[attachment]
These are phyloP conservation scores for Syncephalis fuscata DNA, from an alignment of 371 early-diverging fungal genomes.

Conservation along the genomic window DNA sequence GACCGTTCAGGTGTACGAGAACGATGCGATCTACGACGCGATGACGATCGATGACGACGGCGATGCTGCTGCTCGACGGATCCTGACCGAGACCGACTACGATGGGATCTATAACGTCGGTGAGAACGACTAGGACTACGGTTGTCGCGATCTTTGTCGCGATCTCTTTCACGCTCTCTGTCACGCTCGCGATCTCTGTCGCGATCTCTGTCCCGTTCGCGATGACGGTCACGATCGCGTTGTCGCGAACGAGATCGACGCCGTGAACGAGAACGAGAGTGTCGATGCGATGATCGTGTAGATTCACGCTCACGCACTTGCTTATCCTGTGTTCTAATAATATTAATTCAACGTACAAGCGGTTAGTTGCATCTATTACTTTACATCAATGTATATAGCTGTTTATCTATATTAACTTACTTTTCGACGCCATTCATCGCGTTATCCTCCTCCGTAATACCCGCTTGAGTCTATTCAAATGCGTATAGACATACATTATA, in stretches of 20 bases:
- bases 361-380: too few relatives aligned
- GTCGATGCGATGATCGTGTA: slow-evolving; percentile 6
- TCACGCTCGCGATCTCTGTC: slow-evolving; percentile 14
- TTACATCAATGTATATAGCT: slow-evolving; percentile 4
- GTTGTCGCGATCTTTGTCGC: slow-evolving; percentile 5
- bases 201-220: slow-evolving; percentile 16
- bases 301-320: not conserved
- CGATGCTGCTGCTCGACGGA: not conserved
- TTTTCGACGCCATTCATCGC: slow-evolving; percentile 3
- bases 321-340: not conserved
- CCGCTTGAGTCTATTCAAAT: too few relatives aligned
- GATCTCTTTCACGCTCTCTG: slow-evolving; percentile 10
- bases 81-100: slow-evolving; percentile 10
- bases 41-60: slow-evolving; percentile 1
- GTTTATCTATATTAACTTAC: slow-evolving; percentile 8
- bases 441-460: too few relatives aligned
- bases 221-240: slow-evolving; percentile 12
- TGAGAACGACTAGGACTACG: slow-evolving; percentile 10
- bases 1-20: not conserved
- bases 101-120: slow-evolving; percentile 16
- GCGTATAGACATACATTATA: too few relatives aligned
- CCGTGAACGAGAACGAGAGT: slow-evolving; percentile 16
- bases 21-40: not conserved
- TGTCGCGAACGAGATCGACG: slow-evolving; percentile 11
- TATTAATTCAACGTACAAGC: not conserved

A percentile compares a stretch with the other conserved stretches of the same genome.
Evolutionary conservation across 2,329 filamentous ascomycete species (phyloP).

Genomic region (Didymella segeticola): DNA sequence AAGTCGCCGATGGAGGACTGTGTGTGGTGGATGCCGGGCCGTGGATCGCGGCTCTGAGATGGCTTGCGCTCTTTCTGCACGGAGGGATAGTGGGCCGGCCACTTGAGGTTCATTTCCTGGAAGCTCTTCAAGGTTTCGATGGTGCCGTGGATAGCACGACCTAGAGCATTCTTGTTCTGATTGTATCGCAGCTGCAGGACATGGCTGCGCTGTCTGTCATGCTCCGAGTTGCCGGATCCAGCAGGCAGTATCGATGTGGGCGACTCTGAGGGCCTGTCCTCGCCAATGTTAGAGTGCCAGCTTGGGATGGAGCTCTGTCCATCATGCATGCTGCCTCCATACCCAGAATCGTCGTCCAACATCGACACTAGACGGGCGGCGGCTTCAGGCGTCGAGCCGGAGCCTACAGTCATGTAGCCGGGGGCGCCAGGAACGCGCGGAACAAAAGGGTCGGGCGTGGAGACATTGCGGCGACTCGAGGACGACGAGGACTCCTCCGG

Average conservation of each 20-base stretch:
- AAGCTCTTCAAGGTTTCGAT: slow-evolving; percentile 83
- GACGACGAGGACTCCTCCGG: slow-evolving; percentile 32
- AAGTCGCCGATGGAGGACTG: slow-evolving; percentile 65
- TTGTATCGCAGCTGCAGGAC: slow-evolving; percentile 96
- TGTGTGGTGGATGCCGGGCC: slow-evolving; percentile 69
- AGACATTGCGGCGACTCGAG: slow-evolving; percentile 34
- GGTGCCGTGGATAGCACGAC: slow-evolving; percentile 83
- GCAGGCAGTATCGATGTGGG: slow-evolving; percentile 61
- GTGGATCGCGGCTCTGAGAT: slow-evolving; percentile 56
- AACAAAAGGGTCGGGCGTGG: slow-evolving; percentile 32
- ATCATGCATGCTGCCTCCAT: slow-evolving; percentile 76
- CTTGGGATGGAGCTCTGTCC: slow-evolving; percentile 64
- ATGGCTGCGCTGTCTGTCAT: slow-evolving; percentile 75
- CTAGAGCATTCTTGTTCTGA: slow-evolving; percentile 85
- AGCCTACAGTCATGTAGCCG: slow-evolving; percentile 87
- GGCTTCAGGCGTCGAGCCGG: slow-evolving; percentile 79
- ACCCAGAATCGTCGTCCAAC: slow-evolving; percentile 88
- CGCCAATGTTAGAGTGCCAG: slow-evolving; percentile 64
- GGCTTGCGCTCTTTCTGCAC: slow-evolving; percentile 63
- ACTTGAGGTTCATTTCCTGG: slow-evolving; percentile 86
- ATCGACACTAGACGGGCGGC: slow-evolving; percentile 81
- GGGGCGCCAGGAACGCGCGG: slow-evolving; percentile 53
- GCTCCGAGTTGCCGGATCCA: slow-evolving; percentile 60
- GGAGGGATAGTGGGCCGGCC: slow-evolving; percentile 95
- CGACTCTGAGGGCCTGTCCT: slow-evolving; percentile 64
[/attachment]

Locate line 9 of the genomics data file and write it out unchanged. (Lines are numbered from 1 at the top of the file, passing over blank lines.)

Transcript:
- bases 301-320: not conserved